I have put up a walk through on changing the rear shoes on the tutorial section - its an easy process and you can wind the cog in to take up any slack if that's what you want to do - I am pretty sure I have indicated on the tutorial what direction to wind it up to tighten and loosen...

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+1 to both of the comments above.

Its highly likely it just needs adjusting. Unless .... of course .... it's been driven a lot with the footbrake engaged!! But you would hear and feel it when starting to move. I did it once to prove a point to myself.

This paragraph from my recent discs and pads overhaul should help.

Rear Discs/Brakes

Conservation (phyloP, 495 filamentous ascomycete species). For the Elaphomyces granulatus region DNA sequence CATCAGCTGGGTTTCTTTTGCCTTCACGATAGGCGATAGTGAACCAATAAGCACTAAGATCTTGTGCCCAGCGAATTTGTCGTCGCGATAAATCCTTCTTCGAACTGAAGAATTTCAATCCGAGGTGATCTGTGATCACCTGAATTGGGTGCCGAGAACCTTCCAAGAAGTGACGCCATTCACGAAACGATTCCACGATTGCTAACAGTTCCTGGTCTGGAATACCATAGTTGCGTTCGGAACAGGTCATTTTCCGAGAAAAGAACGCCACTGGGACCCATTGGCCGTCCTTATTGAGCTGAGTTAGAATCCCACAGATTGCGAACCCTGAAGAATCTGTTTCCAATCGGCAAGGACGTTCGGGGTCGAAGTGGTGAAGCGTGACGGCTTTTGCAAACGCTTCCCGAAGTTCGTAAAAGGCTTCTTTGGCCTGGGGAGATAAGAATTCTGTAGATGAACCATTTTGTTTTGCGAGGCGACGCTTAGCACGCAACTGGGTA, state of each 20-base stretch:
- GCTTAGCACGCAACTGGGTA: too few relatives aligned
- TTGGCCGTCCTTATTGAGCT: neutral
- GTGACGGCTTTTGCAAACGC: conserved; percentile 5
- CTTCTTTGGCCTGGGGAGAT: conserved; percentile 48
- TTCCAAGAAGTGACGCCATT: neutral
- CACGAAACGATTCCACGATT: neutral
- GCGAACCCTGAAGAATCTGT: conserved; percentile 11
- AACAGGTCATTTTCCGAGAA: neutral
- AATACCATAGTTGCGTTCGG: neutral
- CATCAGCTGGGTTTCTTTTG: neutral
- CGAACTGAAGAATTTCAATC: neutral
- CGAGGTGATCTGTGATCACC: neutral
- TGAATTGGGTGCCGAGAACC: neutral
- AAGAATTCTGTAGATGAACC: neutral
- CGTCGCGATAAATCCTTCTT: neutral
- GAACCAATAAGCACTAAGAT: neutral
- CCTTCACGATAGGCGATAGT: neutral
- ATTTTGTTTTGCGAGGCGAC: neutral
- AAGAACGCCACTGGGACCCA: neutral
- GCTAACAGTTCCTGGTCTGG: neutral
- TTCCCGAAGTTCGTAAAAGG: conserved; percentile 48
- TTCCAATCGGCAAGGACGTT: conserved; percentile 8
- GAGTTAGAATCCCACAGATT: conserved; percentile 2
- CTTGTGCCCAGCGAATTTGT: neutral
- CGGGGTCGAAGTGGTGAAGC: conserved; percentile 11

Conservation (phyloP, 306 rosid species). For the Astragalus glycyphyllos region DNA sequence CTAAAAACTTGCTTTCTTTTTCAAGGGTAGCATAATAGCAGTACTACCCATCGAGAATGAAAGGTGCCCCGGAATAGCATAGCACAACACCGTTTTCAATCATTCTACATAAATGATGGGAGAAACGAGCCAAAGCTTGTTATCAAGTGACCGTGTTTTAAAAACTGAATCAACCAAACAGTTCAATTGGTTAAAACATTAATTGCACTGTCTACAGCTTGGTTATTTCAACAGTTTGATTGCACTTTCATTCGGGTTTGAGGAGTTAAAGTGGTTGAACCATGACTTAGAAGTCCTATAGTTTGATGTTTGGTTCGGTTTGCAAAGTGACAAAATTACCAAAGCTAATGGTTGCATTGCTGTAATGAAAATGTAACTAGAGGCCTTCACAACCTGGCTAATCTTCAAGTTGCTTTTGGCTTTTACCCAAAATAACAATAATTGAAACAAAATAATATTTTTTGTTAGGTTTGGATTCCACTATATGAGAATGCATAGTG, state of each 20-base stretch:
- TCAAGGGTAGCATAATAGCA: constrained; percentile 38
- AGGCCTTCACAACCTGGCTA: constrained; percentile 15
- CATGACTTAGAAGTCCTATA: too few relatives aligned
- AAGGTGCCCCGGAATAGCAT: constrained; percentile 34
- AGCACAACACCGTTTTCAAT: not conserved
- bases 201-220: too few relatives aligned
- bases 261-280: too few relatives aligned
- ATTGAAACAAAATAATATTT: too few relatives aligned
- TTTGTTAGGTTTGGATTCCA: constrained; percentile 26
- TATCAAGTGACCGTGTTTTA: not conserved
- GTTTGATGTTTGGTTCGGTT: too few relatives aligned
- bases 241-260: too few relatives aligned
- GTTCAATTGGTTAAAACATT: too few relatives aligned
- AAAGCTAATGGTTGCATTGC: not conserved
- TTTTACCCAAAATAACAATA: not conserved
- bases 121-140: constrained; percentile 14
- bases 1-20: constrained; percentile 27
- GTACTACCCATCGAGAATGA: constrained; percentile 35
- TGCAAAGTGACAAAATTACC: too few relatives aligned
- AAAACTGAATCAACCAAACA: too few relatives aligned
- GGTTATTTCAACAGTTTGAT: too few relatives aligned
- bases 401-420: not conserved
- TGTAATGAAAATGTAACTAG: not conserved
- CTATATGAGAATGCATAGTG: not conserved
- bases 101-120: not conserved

There is a rubber grommet fixed in the disc … this covers a hole for adjusting the parking brake. Remove it and keep it for placement into your new disc. Now remove the old disc. Mine were ‘frozen’ solid (both sides) and would not budge. So it’s time to use those 8mm bolts again! A snick and a snack and it’s loose enough to remove. Now clean the parking brake shoes and parts with brake cleaner. You will be able now to see the adjuster for the footbrake and how it works. These shoes are only used for parking so are highly unlikely to be worn. But you may need to adjust the shoe to the new hub. If you turn the cog wheel you’ll see the pads move in and out. When the disc is fitted that circular access hole allows for a screwdriver to enter and engage with that cogged adjuster. Shine a torch in there if it helps to locate the little toothed cogwheel. Turn the cog towards the front of the car (on both sides of the car) to expand the shoes and provide an improved parking brake.